Following arrest for homosexuality, Turing worried his work would be discredited and wrote the following:
However, this syllogism did not come true. The Oxford Dictionary defines legacy as “a thing handed down by a predecessor.”  Turing achieved a legacy by leaving unfinished work for other great minds to complete after his tragic suicide in 1954. The world he left behind would never be the same.
“The sudden death of Alan Turing on 7 June 1954 deprived mathematics and science of a great original mind at the height of its power.” 
Shortly before Turing’s death, Anthony Oettinger wrote the first “learning programs,” and Christopher Starchy designed incredibly sophisticated chess software. Both innovations were influenced by Turing.
Connectionism, also conceived in the mid 1980s, is a science based largely on Turing's concepts. This field is applied to multiple areas, including credit card security.
Started in 1990, the Loebner Prize is an annual contest for the program that comes closest to passing the Turing Test. The prize promotes growth in the field: When comparing conversations with ELIZA, a 1960s program, and Mitsuku, the most recent Loebner Prize winner, the progress of intelligent programs is obvious:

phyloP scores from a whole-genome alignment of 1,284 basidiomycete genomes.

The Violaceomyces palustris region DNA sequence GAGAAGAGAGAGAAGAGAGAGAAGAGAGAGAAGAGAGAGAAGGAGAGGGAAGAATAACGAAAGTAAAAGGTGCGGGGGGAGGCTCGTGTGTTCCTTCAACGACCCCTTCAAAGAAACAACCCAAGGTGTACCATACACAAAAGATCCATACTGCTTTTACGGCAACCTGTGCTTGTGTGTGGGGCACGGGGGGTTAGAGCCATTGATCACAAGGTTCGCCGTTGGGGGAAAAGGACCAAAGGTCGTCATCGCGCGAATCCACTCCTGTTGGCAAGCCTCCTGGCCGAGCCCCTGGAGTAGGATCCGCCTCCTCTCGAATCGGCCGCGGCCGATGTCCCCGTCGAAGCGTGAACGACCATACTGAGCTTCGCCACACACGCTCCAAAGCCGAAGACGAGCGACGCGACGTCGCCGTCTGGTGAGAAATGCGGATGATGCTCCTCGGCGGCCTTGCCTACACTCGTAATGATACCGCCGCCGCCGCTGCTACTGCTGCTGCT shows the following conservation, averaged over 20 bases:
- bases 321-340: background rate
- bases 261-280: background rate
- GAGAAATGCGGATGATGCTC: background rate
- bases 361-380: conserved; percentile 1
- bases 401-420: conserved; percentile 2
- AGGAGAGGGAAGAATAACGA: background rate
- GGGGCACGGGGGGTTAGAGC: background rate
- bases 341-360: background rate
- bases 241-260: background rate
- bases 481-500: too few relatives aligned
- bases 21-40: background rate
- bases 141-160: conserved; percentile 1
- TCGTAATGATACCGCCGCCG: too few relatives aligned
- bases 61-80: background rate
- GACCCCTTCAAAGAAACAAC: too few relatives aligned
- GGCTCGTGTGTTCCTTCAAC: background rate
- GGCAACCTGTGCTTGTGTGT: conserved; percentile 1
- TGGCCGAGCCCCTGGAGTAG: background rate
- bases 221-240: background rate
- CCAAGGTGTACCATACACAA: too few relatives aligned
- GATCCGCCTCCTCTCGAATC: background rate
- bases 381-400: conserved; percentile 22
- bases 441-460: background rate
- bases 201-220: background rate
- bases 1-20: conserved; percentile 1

Still, no computer has passed the Turing Test, and opinions remain divided on whether one will do so.
“I have no idea when the Turing Test will be passed. I don't count the recent publicity about a program passing a 5 minute test as meaning that a program has passed the test. A 5 minute test means the judge can only spend 2.5 minutes questioning the program and 2.5 minutes questioning the human, which is not enough time. I allow 25 minutes, which is better. I suppose that Turing would have said a program could fool the judge for any length of time.” –Hugh Loebner, Loebner Prize founder